The IDA has expressed concern over Ireland’s underdeveloped renewable energy infrastructure; saying it is becoming an issue when attempting to win additional foreign direct investment (FDI).
Speaking at a sustainable energy conference hosted by the embassies of four Nordic nations — Norway, Finland, Sweden and Denmark — in Dublin, IDA senior vice president Barry O’Dowd said the agency is increasingly being “confronted” with questions about Ireland’s ability to generate sustainable and renewable energy from companies interested in investing here.
Mr O’Dowd added that while Brexit is “playing to our favour” in FDI terms, at the moment, a lack of investment in renewable energy generating projects — like wind and solar energy farms — could be a concern, when it comes to FDI attraction, “down the road”.
When asked if the IDA has a policy to ensure the use of renewable energy by multinationals — when operating vast energy consuming facilities such as data centres — Mr O’Dowd said the agency would have “no direct involvement” and it would be a matter for the energy regulator.
However, this issue — according to another speaker at the event, the Department of the Environment’s Michael Manley — is moot in that most multinationals operating such facilities actively want renewable energy generation.
Mr Manley — who is assistant secretary at the Department of Communications, Climate Action and Environment — also sought to downplay the prospect of Ireland missing its 2020 renewable energy and carbon emission reduction targets; one of only a few EU member states set to do so. Ireland is on course to miss targets of reducing carbon emissions by 20% and to have 40% of electricity generated from renewable sources by 2020, with its 2030 targets also viewed as being under threat.
Mr Manley, however, said that by 2020 Ireland should be over 90% on the way to its targets and that the glass is “well more than half full” on the subject. His comments came a day after a climate change expert warned that Ireland could be in line for fines of over €450m for failing to meet its 2020 targets.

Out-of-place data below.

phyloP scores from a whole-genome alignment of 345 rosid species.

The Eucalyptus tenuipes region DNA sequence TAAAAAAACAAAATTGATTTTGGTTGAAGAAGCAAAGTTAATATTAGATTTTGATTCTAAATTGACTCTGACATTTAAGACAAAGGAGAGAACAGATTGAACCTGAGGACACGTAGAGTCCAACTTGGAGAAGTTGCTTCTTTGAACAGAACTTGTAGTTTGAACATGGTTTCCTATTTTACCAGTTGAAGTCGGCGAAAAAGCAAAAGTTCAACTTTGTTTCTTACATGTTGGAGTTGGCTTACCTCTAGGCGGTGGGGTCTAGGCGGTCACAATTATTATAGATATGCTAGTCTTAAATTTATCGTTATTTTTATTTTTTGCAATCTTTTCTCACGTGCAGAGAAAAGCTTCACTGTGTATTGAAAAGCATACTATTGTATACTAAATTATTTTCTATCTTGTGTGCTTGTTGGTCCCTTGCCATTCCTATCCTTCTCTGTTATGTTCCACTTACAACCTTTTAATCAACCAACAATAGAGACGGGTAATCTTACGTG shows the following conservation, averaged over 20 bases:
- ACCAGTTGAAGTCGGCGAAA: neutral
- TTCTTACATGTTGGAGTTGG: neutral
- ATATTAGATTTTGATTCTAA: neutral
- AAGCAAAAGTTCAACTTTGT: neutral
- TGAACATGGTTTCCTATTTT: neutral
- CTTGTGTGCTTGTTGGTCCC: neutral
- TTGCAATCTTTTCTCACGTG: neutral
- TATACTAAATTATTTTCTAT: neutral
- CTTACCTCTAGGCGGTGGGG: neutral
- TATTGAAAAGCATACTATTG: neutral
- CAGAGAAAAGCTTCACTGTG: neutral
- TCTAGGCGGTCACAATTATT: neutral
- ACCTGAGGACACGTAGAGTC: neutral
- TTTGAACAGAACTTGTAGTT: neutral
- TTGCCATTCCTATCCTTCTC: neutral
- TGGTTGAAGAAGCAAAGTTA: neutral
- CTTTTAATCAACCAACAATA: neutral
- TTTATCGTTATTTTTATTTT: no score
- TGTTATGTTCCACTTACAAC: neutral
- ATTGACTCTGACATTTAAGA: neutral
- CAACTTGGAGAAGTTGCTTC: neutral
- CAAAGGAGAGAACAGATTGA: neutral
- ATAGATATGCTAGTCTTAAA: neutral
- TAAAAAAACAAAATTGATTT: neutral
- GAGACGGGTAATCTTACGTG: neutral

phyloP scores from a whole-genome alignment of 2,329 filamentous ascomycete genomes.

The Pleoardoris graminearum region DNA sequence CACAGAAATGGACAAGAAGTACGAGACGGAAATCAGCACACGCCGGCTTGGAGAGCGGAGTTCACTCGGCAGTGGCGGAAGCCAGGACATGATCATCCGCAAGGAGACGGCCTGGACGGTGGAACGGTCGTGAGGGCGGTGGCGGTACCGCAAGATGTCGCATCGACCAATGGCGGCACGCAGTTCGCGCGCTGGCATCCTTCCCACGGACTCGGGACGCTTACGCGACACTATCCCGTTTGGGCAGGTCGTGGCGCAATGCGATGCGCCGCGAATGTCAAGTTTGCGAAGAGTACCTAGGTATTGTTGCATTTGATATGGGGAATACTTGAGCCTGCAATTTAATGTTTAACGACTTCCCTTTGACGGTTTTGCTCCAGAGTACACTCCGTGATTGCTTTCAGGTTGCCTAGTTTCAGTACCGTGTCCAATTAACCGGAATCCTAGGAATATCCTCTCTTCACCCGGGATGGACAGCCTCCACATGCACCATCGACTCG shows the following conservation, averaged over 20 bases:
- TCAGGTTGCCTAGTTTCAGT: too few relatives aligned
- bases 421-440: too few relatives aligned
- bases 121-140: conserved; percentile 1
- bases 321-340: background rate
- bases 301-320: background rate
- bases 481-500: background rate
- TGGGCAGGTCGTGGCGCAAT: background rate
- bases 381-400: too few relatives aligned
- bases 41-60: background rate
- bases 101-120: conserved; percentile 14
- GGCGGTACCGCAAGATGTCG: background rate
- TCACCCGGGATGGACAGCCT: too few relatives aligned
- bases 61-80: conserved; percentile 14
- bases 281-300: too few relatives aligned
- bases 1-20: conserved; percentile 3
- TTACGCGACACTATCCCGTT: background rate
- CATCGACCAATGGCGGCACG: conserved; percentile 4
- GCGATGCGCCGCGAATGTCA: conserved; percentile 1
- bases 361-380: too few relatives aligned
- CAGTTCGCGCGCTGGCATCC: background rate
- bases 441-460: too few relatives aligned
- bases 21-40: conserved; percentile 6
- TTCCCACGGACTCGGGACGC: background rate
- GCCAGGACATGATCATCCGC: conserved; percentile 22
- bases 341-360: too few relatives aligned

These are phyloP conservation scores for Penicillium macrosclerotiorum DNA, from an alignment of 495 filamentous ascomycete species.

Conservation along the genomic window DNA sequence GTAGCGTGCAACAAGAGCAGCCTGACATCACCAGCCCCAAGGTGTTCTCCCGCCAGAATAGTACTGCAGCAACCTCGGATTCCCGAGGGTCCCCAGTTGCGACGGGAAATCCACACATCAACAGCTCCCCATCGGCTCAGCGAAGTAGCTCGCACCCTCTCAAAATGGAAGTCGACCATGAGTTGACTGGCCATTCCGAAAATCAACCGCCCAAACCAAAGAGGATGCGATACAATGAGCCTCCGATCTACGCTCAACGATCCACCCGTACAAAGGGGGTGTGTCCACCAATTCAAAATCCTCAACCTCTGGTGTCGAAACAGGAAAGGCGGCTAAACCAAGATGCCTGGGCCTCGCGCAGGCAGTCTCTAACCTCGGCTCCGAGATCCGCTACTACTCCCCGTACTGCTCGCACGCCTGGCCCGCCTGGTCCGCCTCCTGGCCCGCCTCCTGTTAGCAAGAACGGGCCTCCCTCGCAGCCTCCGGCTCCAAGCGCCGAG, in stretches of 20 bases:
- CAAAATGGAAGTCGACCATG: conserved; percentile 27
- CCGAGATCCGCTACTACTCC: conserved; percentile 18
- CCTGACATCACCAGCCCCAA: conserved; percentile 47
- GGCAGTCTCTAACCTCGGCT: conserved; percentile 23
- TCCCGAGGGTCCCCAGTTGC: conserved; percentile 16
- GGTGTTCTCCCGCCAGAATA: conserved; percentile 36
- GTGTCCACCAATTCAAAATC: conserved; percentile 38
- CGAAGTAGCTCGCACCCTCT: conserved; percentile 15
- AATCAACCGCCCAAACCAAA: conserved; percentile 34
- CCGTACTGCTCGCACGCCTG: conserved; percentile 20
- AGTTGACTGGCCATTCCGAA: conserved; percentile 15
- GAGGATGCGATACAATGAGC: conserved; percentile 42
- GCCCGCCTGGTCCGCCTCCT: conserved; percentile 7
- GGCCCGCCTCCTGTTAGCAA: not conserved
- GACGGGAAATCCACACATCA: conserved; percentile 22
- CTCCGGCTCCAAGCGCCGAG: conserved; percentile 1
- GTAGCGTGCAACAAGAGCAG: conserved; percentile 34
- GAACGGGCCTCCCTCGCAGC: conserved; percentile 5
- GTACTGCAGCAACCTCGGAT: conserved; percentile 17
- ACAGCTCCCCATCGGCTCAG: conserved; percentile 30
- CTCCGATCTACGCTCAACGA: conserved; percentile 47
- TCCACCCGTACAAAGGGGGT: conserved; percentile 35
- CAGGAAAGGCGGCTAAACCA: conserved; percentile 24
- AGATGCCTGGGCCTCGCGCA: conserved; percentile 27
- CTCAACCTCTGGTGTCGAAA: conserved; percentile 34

The estimate, from Dr Paul Deane of UCC’s Environmental Research Institute, came on the back of Environmental Protection Agency data showing that Ireland’s greenhouse gas emissions increased by 3.5% last year. The EPA said that Ireland has not managed to decouple emissions from economic growth.
“New innovative solutions are needed from governments, cities, communities, businesses and citizens. Citizen engagement is important because recent studies have shown that the consumption decisions of households affect around 70% of greenhouse gas emissions,” Sari Siitonen, director of Finland’s development climate leadership council told yesterday’s conference.
“Profitable, sustainable business is the most efficient way to respond to global environmental challenges,” she added.
“Renewable energy will become the cheapest way to produce electricity in the future. Investments in new wind farms deserve to be considered publicly. Clear regulation and transparent processes lead to better and less contentious decisions,” Per Sanderud, director of the Norwegian Water Resources and Energy Directorate said.